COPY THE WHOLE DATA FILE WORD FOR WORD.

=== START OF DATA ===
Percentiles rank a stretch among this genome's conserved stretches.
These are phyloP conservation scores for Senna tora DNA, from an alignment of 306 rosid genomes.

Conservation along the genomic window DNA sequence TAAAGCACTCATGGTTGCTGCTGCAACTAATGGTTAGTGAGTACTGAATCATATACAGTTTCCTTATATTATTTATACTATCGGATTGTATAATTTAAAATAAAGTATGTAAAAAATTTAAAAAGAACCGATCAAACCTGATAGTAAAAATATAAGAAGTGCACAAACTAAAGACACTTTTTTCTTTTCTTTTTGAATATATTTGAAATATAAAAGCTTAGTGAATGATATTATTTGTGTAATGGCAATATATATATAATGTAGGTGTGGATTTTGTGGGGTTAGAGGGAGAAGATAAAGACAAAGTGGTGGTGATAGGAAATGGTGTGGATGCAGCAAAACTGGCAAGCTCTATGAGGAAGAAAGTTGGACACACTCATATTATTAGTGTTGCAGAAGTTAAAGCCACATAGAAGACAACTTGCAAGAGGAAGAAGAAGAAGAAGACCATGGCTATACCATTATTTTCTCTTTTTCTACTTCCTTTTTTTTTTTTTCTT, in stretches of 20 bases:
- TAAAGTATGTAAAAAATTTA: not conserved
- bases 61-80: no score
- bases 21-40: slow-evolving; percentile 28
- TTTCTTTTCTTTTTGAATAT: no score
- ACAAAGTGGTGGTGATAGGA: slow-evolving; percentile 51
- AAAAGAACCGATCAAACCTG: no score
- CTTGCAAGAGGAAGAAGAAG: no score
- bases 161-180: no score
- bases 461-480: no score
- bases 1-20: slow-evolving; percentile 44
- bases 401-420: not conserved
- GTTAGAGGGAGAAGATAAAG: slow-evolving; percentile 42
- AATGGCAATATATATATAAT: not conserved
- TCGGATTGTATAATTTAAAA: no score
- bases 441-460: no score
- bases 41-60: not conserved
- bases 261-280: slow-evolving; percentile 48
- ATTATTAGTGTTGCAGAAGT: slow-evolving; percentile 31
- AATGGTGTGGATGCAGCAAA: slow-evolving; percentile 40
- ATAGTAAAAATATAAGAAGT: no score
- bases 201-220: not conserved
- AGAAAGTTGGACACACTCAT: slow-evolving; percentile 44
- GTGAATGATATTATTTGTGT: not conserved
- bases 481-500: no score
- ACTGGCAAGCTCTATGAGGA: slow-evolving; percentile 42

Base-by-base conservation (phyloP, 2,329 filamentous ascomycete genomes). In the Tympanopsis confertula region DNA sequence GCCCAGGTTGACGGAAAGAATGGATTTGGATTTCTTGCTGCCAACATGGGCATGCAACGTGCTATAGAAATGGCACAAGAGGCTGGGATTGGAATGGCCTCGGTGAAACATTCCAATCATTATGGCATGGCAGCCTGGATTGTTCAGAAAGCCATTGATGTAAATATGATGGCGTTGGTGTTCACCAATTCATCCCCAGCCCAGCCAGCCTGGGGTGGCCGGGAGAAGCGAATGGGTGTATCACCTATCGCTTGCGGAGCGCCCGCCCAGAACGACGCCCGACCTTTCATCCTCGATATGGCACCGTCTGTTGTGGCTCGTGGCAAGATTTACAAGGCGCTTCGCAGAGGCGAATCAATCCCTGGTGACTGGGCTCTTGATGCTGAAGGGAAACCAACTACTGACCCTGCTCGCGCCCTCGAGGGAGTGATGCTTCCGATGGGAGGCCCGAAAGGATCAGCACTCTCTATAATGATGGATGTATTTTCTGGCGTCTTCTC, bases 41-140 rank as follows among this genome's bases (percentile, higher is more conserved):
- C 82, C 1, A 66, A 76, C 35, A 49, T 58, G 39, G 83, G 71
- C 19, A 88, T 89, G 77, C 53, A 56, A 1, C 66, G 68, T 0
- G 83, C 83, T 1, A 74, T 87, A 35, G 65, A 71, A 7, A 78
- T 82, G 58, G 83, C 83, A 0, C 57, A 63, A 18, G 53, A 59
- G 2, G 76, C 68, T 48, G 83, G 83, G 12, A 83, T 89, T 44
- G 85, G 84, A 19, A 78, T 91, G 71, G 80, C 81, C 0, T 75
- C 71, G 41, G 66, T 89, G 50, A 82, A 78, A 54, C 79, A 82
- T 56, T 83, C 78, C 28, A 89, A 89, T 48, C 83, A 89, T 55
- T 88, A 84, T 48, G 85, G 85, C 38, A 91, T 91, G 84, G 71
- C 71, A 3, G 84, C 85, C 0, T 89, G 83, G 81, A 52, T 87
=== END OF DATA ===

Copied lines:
Percentiles rank a stretch among this genome's conserved stretches.
These are phyloP conservation scores for Senna tora DNA, from an alignment of 306 rosid genomes.

Conservation along the genomic window DNA sequence TAAAGCACTCATGGTTGCTGCTGCAACTAATGGTTAGTGAGTACTGAATCATATACAGTTTCCTTATATTATTTATACTATCGGATTGTATAATTTAAAATAAAGTATGTAAAAAATTTAAAAAGAACCGATCAAACCTGATAGTAAAAATATAAGAAGTGCACAAACTAAAGACACTTTTTTCTTTTCTTTTTGAATATATTTGAAATATAAAAGCTTAGTGAATGATATTATTTGTGTAATGGCAATATATATATAATGTAGGTGTGGATTTTGTGGGGTTAGAGGGAGAAGATAAAGACAAAGTGGTGGTGATAGGAAATGGTGTGGATGCAGCAAAACTGGCAAGCTCTATGAGGAAGAAAGTTGGACACACTCATATTATTAGTGTTGCAGAAGTTAAAGCCACATAGAAGACAACTTGCAAGAGGAAGAAGAAGAAGAAGACCATGGCTATACCATTATTTTCTCTTTTTCTACTTCCTTTTTTTTTTTTTCTT, in stretches of 20 bases:
- TAAAGTATGTAAAAAATTTA: not conserved
- bases 61-80: no score
- bases 21-40: slow-evolving; percentile 28
- TTTCTTTTCTTTTTGAATAT: no score
- ACAAAGTGGTGGTGATAGGA: slow-evolving; percentile 51
- AAAAGAACCGATCAAACCTG: no score
- CTTGCAAGAGGAAGAAGAAG: no score
- bases 161-180: no score
- bases 461-480: no score
- bases 1-20: slow-evolving; percentile 44
- bases 401-420: not conserved
- GTTAGAGGGAGAAGATAAAG: slow-evolving; percentile 42
- AATGGCAATATATATATAAT: not conserved
- TCGGATTGTATAATTTAAAA: no score
- bases 441-460: no score
- bases 41-60: not conserved
- bases 261-280: slow-evolving; percentile 48
- ATTATTAGTGTTGCAGAAGT: slow-evolving; percentile 31
- AATGGTGTGGATGCAGCAAA: slow-evolving; percentile 40
- ATAGTAAAAATATAAGAAGT: no score
- bases 201-220: not conserved
- AGAAAGTTGGACACACTCAT: slow-evolving; percentile 44
- GTGAATGATATTATTTGTGT: not conserved
- bases 481-500: no score
- ACTGGCAAGCTCTATGAGGA: slow-evolving; percentile 42

Base-by-base conservation (phyloP, 2,329 filamentous ascomycete genomes). In the Tympanopsis confertula region DNA sequence GCCCAGGTTGACGGAAAGAATGGATTTGGATTTCTTGCTGCCAACATGGGCATGCAACGTGCTATAGAAATGGCACAAGAGGCTGGGATTGGAATGGCCTCGGTGAAACATTCCAATCATTATGGCATGGCAGCCTGGATTGTTCAGAAAGCCATTGATGTAAATATGATGGCGTTGGTGTTCACCAATTCATCCCCAGCCCAGCCAGCCTGGGGTGGCCGGGAGAAGCGAATGGGTGTATCACCTATCGCTTGCGGAGCGCCCGCCCAGAACGACGCCCGACCTTTCATCCTCGATATGGCACCGTCTGTTGTGGCTCGTGGCAAGATTTACAAGGCGCTTCGCAGAGGCGAATCAATCCCTGGTGACTGGGCTCTTGATGCTGAAGGGAAACCAACTACTGACCCTGCTCGCGCCCTCGAGGGAGTGATGCTTCCGATGGGAGGCCCGAAAGGATCAGCACTCTCTATAATGATGGATGTATTTTCTGGCGTCTTCTC, bases 41-140 rank as follows among this genome's bases (percentile, higher is more conserved):
- C 82, C 1, A 66, A 76, C 35, A 49, T 58, G 39, G 83, G 71
- C 19, A 88, T 89, G 77, C 53, A 56, A 1, C 66, G 68, T 0
- G 83, C 83, T 1, A 74, T 87, A 35, G 65, A 71, A 7, A 78
- T 82, G 58, G 83, C 83, A 0, C 57, A 63, A 18, G 53, A 59
- G 2, G 76, C 68, T 48, G 83, G 83, G 12, A 83, T 89, T 44
- G 85, G 84, A 19, A 78, T 91, G 71, G 80, C 81, C 0, T 75
- C 71, G 41, G 66, T 89, G 50, A 82, A 78, A 54, C 79, A 82
- T 56, T 83, C 78, C 28, A 89, A 89, T 48, C 83, A 89, T 55
- T 88, A 84, T 48, G 85, G 85, C 38, A 91, T 91, G 84, G 71
- C 71, A 3, G 84, C 85, C 0, T 89, G 83, G 81, A 52, T 87